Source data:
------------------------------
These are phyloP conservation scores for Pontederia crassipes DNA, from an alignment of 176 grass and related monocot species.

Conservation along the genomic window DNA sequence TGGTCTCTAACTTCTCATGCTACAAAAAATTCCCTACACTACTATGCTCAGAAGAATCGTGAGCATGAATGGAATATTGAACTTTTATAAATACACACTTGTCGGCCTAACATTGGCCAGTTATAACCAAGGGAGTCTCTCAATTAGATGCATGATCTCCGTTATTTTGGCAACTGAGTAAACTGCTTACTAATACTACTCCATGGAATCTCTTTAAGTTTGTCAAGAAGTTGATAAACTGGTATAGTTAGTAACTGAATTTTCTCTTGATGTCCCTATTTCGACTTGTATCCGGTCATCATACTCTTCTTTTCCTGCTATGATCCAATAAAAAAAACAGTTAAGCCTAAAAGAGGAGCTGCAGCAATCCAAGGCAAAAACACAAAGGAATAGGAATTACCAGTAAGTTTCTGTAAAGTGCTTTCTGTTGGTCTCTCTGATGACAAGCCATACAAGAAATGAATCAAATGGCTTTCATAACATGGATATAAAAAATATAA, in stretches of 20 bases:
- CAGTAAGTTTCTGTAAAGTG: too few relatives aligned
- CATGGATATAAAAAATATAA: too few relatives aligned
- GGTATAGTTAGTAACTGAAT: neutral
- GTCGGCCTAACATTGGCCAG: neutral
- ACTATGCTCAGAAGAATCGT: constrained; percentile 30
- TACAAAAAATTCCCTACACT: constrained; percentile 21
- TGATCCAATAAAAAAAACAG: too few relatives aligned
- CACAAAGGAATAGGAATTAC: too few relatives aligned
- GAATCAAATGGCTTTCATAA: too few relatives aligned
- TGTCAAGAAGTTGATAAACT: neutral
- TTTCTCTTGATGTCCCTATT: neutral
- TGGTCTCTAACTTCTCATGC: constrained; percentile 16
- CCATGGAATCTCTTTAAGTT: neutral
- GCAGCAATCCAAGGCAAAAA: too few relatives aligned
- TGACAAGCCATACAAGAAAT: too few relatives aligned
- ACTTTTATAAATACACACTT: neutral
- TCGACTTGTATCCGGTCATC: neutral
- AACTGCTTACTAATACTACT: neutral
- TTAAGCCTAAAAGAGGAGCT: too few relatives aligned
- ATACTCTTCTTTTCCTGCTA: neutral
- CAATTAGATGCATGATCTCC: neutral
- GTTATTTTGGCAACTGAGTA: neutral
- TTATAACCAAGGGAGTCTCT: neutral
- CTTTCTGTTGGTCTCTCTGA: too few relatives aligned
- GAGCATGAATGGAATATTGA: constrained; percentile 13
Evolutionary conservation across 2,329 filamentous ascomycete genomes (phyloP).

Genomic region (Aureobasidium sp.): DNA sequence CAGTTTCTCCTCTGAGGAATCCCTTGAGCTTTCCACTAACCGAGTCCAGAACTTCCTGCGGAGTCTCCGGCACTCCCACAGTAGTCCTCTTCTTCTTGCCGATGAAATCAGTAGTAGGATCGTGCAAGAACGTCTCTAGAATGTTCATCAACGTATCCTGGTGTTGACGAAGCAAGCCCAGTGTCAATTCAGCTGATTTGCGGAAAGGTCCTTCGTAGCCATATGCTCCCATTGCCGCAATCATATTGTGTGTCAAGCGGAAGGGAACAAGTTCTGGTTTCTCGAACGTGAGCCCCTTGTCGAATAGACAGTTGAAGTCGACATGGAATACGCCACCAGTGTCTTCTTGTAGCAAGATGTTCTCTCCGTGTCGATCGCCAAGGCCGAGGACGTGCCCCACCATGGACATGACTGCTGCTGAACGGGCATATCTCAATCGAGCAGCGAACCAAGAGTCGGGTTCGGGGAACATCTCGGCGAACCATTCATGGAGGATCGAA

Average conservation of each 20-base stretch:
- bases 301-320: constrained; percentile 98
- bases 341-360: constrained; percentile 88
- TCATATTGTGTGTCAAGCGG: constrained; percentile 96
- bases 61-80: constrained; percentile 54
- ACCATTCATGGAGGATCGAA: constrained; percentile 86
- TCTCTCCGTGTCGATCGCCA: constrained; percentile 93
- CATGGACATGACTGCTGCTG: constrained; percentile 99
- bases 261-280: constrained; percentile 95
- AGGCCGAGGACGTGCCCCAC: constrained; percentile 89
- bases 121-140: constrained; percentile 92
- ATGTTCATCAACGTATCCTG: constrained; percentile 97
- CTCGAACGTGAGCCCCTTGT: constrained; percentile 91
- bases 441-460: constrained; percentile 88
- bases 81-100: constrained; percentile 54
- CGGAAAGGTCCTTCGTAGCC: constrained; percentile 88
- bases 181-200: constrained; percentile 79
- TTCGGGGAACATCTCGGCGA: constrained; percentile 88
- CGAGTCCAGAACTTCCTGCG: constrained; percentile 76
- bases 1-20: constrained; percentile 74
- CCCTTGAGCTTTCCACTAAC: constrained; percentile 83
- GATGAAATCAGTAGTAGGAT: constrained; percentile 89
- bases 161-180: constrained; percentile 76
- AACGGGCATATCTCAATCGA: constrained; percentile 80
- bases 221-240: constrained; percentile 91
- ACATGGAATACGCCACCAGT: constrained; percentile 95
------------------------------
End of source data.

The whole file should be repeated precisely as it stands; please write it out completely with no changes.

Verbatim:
These are phyloP conservation scores for Pontederia crassipes DNA, from an alignment of 176 grass and related monocot species.

Conservation along the genomic window DNA sequence TGGTCTCTAACTTCTCATGCTACAAAAAATTCCCTACACTACTATGCTCAGAAGAATCGTGAGCATGAATGGAATATTGAACTTTTATAAATACACACTTGTCGGCCTAACATTGGCCAGTTATAACCAAGGGAGTCTCTCAATTAGATGCATGATCTCCGTTATTTTGGCAACTGAGTAAACTGCTTACTAATACTACTCCATGGAATCTCTTTAAGTTTGTCAAGAAGTTGATAAACTGGTATAGTTAGTAACTGAATTTTCTCTTGATGTCCCTATTTCGACTTGTATCCGGTCATCATACTCTTCTTTTCCTGCTATGATCCAATAAAAAAAACAGTTAAGCCTAAAAGAGGAGCTGCAGCAATCCAAGGCAAAAACACAAAGGAATAGGAATTACCAGTAAGTTTCTGTAAAGTGCTTTCTGTTGGTCTCTCTGATGACAAGCCATACAAGAAATGAATCAAATGGCTTTCATAACATGGATATAAAAAATATAA, in stretches of 20 bases:
- CAGTAAGTTTCTGTAAAGTG: too few relatives aligned
- CATGGATATAAAAAATATAA: too few relatives aligned
- GGTATAGTTAGTAACTGAAT: neutral
- GTCGGCCTAACATTGGCCAG: neutral
- ACTATGCTCAGAAGAATCGT: constrained; percentile 30
- TACAAAAAATTCCCTACACT: constrained; percentile 21
- TGATCCAATAAAAAAAACAG: too few relatives aligned
- CACAAAGGAATAGGAATTAC: too few relatives aligned
- GAATCAAATGGCTTTCATAA: too few relatives aligned
- TGTCAAGAAGTTGATAAACT: neutral
- TTTCTCTTGATGTCCCTATT: neutral
- TGGTCTCTAACTTCTCATGC: constrained; percentile 16
- CCATGGAATCTCTTTAAGTT: neutral
- GCAGCAATCCAAGGCAAAAA: too few relatives aligned
- TGACAAGCCATACAAGAAAT: too few relatives aligned
- ACTTTTATAAATACACACTT: neutral
- TCGACTTGTATCCGGTCATC: neutral
- AACTGCTTACTAATACTACT: neutral
- TTAAGCCTAAAAGAGGAGCT: too few relatives aligned
- ATACTCTTCTTTTCCTGCTA: neutral
- CAATTAGATGCATGATCTCC: neutral
- GTTATTTTGGCAACTGAGTA: neutral
- TTATAACCAAGGGAGTCTCT: neutral
- CTTTCTGTTGGTCTCTCTGA: too few relatives aligned
- GAGCATGAATGGAATATTGA: constrained; percentile 13
Evolutionary conservation across 2,329 filamentous ascomycete genomes (phyloP).

Genomic region (Aureobasidium sp.): DNA sequence CAGTTTCTCCTCTGAGGAATCCCTTGAGCTTTCCACTAACCGAGTCCAGAACTTCCTGCGGAGTCTCCGGCACTCCCACAGTAGTCCTCTTCTTCTTGCCGATGAAATCAGTAGTAGGATCGTGCAAGAACGTCTCTAGAATGTTCATCAACGTATCCTGGTGTTGACGAAGCAAGCCCAGTGTCAATTCAGCTGATTTGCGGAAAGGTCCTTCGTAGCCATATGCTCCCATTGCCGCAATCATATTGTGTGTCAAGCGGAAGGGAACAAGTTCTGGTTTCTCGAACGTGAGCCCCTTGTCGAATAGACAGTTGAAGTCGACATGGAATACGCCACCAGTGTCTTCTTGTAGCAAGATGTTCTCTCCGTGTCGATCGCCAAGGCCGAGGACGTGCCCCACCATGGACATGACTGCTGCTGAACGGGCATATCTCAATCGAGCAGCGAACCAAGAGTCGGGTTCGGGGAACATCTCGGCGAACCATTCATGGAGGATCGAA

Average conservation of each 20-base stretch:
- bases 301-320: constrained; percentile 98
- bases 341-360: constrained; percentile 88
- TCATATTGTGTGTCAAGCGG: constrained; percentile 96
- bases 61-80: constrained; percentile 54
- ACCATTCATGGAGGATCGAA: constrained; percentile 86
- TCTCTCCGTGTCGATCGCCA: constrained; percentile 93
- CATGGACATGACTGCTGCTG: constrained; percentile 99
- bases 261-280: constrained; percentile 95
- AGGCCGAGGACGTGCCCCAC: constrained; percentile 89
- bases 121-140: constrained; percentile 92
- ATGTTCATCAACGTATCCTG: constrained; percentile 97
- CTCGAACGTGAGCCCCTTGT: constrained; percentile 91
- bases 441-460: constrained; percentile 88
- bases 81-100: constrained; percentile 54
- CGGAAAGGTCCTTCGTAGCC: constrained; percentile 88
- bases 181-200: constrained; percentile 79
- TTCGGGGAACATCTCGGCGA: constrained; percentile 88
- CGAGTCCAGAACTTCCTGCG: constrained; percentile 76
- bases 1-20: constrained; percentile 74
- CCCTTGAGCTTTCCACTAAC: constrained; percentile 83
- GATGAAATCAGTAGTAGGAT: constrained; percentile 89
- bases 161-180: constrained; percentile 76
- AACGGGCATATCTCAATCGA: constrained; percentile 80
- bases 221-240: constrained; percentile 91
- ACATGGAATACGCCACCAGT: constrained; percentile 95